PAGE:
In some ways, the coronavirus pandemic has made us reconnect with nature. And this inspired architect Valentino Gareri to design a wooden tree-house school which embraces sustainability and adapts to certain conditions such as a pandemic. With the way architecture is evolving, it’s easy to predict how buildings will look in the future. High land costs will pave the way for super-tall buildings and artificial intelligence will give birth to tech-savvy structures constructed from advanced materials. Even school buildings will have innovative designs that reflect advances in technology.
However, that kind of ‘future’ is put on hold due to the unexpected Covid-19 pandemic. So, now people from all walks of life, including architects, are re-evaluating our way of life. Learning from the current situation, they are coming up with solutions that allow us to live normally during a pandemic. Gareri, for instance, believes that the situation showed us the importance of connecting with nature. And this inspired him to create a wooden school that is able to adapt to various conditions and settings.
Take A Look At The Sustainable Wooden Tree-House School
The design makes nature an essential part of the structure. So, the wooden tree-house school combines indoor and outdoor spaces to make the learning setting open to nature. They plan to build the school with natural materials and they want to use low-cost construction techniques. Instead of the typical rectangular-shaped building, Gareri proposed a circular design to create a better engagement between the spaces. Furthermore, the ring-like shape provides every room with a continuous visual of the natural scenery. It also blocks direct solar radiation to avoid any additional blinds.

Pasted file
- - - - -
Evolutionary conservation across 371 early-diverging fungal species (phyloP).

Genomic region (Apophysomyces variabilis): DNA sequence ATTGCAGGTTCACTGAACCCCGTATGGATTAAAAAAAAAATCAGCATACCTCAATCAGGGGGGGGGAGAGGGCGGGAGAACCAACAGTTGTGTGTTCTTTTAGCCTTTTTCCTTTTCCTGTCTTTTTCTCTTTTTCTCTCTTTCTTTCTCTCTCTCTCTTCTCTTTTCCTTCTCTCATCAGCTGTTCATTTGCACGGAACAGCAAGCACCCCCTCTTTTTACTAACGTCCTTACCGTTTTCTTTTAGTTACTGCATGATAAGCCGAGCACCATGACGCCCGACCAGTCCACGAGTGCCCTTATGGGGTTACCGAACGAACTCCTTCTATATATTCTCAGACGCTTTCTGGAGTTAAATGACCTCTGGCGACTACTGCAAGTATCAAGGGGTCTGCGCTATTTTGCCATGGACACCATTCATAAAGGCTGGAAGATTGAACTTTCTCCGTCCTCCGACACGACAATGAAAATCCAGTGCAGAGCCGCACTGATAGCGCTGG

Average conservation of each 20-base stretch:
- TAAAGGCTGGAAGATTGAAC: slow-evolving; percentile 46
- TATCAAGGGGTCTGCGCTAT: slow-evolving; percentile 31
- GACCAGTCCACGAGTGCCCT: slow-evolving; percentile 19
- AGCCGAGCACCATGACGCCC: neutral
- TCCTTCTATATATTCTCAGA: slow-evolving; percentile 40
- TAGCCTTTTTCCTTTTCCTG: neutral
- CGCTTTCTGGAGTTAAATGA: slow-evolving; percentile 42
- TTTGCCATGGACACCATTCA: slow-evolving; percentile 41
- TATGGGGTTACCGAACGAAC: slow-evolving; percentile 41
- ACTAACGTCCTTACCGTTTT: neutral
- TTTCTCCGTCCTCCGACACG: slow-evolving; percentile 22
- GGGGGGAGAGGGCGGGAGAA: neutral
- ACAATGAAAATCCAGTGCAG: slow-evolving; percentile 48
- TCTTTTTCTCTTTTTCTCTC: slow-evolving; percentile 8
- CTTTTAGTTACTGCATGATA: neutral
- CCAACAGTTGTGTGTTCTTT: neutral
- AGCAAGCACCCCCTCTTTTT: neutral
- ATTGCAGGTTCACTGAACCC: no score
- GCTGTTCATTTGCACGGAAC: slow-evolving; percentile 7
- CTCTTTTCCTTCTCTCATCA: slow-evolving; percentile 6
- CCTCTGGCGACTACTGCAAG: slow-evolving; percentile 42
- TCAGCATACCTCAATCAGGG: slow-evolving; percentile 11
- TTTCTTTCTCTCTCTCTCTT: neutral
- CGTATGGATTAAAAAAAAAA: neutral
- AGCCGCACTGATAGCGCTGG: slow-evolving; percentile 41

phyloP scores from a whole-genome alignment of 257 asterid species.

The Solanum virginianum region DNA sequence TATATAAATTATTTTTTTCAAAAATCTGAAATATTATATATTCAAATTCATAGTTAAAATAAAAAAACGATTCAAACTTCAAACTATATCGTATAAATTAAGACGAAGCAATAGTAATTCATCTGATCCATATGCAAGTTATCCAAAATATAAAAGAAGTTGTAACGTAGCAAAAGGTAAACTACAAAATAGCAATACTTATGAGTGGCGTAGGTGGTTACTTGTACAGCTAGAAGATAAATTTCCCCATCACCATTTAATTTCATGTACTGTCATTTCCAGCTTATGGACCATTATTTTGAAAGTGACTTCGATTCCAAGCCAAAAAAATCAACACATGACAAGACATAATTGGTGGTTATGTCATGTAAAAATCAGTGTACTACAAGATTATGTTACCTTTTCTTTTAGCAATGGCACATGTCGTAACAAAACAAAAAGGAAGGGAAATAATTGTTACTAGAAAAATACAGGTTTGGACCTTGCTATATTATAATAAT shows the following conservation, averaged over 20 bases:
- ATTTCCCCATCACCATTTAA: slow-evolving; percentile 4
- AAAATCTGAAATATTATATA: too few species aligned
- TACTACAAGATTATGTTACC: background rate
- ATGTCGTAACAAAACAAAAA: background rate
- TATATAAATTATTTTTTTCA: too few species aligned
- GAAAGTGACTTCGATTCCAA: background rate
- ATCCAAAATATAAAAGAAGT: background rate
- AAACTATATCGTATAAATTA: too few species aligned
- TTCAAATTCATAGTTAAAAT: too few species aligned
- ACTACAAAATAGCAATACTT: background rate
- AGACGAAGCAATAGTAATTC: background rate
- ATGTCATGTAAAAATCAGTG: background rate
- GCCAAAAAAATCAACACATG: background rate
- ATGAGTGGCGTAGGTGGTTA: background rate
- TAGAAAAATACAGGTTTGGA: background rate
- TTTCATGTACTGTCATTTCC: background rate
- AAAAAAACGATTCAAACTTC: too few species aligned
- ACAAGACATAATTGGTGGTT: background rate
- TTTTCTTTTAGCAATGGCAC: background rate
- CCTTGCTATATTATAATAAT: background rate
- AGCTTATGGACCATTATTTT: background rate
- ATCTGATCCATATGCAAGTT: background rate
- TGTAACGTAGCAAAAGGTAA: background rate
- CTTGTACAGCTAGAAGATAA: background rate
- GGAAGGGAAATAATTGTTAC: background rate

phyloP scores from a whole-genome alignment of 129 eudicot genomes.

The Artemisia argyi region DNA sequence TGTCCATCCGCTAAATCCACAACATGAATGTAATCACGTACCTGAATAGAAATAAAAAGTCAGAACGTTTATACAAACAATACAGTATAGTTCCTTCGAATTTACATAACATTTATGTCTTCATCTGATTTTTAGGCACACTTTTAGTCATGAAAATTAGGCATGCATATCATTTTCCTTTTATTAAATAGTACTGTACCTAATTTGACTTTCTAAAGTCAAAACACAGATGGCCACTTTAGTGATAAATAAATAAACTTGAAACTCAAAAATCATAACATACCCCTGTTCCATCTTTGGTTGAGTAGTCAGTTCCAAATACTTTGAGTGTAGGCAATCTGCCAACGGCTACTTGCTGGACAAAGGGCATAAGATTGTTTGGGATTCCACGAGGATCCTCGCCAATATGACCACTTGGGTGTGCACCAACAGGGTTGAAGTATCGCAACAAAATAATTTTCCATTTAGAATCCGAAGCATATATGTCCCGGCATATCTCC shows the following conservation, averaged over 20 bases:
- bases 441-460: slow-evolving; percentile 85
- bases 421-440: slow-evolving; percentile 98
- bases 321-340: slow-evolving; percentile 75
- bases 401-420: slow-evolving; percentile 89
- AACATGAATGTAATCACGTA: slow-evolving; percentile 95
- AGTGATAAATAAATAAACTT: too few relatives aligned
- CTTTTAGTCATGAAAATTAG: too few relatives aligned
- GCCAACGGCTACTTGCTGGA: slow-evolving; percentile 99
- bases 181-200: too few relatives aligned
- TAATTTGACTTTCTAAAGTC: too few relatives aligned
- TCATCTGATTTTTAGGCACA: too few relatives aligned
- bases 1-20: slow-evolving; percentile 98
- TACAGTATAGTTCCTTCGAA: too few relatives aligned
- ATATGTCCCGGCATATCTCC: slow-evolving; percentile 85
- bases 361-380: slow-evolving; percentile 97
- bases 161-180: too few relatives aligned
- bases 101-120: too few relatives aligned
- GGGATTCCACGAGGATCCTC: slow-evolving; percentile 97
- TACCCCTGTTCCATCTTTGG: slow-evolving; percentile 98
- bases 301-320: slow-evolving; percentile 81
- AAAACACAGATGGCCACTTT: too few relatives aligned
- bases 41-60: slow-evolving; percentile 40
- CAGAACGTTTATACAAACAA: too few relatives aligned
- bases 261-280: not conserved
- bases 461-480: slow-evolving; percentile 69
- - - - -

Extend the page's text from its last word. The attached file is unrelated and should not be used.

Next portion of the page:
The school features two interlocking circular buildings. This creates two central courtyards and usable roof levels for educational activities. The first ring is a single-storey building that connects to a two-storey circular building. These two interlocking buildings also have modular segments which measure around 600 square feet each. Each modular cluster is independent but they all belong to the same building.
The Circular Shape Creates Natural Lighting While Blocking Solar Radiation
The first floor of the building has 10 classrooms for Primary School children. While the interlocking area has plenty of space for a gym and canteen. Then the first floor of the second ring has 4 classrooms for Kindergarten and the second floor has 6 classrooms for Secondary School children. There are also designated spaces for a library and auditorium. Moreover, the modular segments can be combined to create larger rooms. These larger spaces can become temporary residential units and medical units in case of calamities or emergencies.
In addition to the unique interlocking design, Gareri also incorporated sustainability measures into the project. These include the use of wind energy to provide natural ventilation, solar panels to generate energy and a rainwater collection system. While technology still plays a big role in shaping the future, we need to aim to use our natural resources efficiently to provide a healthy learning environment for our children.
Here You Can See More Images Of The School
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